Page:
On May 10, the Space Telescope Science Institute (STScI) announced the selected programs that determine what the James Webb Space Telescope will observe in the second cycle of Webb’s research. The selection involved an extensive peer-review process where 1,602 proposals were whittled down to just 249.
How do Scientists Choose the Winning Proposals?
For Cycle 2, a record-breaking 1,602 proposals were submitted by more than 5,450 scientists from around the world, representing 52 countries, 56 states, and 3 U.S. territories. Together, the submitted proposals requested more than 35,000 hours of telescope time. Only 5,000 hours of telescope time, however, was available to be allocated.
To select the programs that will be executed, the STScI first named hundreds of members of the international astronomical community to serve on the Telescope Allocation Committee. Each reviewer was assigned to a topical panel reflecting their scientific expertise, and each panel was allocated telescope time for which it can recommend observing programs.
According to Christine Chen, associate astronomer and JWST Science Policies Group lead at the STScI, “Reviewers are asked to grade each proposal based on three criteria: (1) impact within subfield, (2) out-of-field impact, and (3) suitability for the observatory.” To ensure complete fairness, the reviewers didn’t know who wrote the proposals, and the proposers didn’t know who reviewed them.
At the Telescope Allocation Committee meeting, the panelists reviewed the strengths and weaknesses of all of the remaining proposals before regrading and re-ranking the proposals. The highest-ranked proposals were then recommended to the STScI director who approved the final selection. The winning proposers were notified, and the implementation of the awarded observations now begins.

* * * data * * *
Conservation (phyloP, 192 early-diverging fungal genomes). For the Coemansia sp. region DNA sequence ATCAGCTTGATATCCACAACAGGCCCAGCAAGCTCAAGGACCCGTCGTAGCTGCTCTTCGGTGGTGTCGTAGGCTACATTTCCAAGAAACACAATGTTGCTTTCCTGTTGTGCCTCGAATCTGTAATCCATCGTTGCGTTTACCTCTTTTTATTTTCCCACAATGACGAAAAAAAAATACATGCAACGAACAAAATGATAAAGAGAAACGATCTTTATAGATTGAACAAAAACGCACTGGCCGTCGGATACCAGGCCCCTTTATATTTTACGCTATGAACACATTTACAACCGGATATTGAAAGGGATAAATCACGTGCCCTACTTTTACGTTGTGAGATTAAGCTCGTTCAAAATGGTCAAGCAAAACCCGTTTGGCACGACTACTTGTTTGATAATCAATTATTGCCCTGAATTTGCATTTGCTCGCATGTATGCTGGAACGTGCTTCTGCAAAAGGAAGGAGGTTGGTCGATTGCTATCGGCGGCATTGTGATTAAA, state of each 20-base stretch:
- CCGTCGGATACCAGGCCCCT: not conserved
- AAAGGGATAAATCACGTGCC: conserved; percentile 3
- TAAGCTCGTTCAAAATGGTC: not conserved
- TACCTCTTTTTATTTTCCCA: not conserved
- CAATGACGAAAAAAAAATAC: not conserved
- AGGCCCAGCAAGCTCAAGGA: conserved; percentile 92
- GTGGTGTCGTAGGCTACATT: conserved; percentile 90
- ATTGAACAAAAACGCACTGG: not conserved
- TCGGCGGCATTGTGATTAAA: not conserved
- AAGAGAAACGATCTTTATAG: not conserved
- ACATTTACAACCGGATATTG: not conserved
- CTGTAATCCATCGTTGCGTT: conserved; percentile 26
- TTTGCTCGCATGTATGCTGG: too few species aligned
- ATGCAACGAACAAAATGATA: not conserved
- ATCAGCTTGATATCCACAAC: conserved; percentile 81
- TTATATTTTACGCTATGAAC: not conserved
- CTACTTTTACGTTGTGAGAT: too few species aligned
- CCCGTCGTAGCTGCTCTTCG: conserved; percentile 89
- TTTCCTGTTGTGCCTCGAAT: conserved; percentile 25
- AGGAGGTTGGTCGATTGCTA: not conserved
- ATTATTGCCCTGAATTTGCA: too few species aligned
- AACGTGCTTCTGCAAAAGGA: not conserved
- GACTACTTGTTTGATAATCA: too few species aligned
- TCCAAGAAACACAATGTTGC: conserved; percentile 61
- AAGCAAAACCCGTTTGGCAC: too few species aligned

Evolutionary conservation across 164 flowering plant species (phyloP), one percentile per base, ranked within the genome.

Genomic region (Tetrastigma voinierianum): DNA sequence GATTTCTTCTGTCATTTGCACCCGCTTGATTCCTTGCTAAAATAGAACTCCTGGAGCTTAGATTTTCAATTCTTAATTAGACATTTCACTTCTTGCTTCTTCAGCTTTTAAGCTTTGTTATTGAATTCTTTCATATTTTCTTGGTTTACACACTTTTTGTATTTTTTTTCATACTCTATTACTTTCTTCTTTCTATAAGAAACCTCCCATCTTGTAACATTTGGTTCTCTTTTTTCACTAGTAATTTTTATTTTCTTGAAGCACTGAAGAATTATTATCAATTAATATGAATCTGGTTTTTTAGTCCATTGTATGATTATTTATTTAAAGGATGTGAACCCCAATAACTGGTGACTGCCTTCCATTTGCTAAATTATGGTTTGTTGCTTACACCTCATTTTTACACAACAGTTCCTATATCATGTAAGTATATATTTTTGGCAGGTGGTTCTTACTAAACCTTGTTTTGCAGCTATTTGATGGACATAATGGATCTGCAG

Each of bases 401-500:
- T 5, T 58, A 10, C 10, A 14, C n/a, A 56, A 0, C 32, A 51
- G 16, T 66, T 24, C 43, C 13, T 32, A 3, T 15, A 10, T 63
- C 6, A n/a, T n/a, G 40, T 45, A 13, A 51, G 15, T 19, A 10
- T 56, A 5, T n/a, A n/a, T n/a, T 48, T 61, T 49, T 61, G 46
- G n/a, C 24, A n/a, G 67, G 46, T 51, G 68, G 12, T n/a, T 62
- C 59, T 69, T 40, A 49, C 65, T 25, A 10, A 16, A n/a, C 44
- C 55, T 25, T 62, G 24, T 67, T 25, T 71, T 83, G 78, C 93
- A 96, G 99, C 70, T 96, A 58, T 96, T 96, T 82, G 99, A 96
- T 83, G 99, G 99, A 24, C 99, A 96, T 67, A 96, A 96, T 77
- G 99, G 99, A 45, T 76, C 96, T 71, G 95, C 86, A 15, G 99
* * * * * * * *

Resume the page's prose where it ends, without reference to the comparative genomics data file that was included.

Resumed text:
Cycle 2 will begin on July 1, 2023, and it will run for a year until June 30, 2024. Next spring, a similar peer review process will occur again for the James Webb Space Telescope’s third cycle.
What will the James Webb Space Telescope Observe in Cycle 2?
The 249 winning proposals cover many topics in astronomy and astrophysics, from exoplanets to supermassive black holes to supernova remnants. The entire abstract catalog can be found here, which lists the abstracts of all of the selected programs.
Notable programs include a proposal to use the James Webb Space Telescope to probe Saturn’s moon Enceladus, which may harbor a habitable ocean beneath its icy surface. The telescope’s NIRSpec will be able to look for evidence of ocean chemistry on the moon’s surface which could tell scientists about the habitability of the hidden ocean.
Another accepted proposal will use NIRCam and a giant cluster of galaxies called Abell 2744 to gravitationally magnify the light of some smaller objects up to 750 million years after the big bang. The project’s goal is to look for clumps of primordial gas, which could contain clusters of Population III stars. These stars are thought to be the first to have lit up the universe.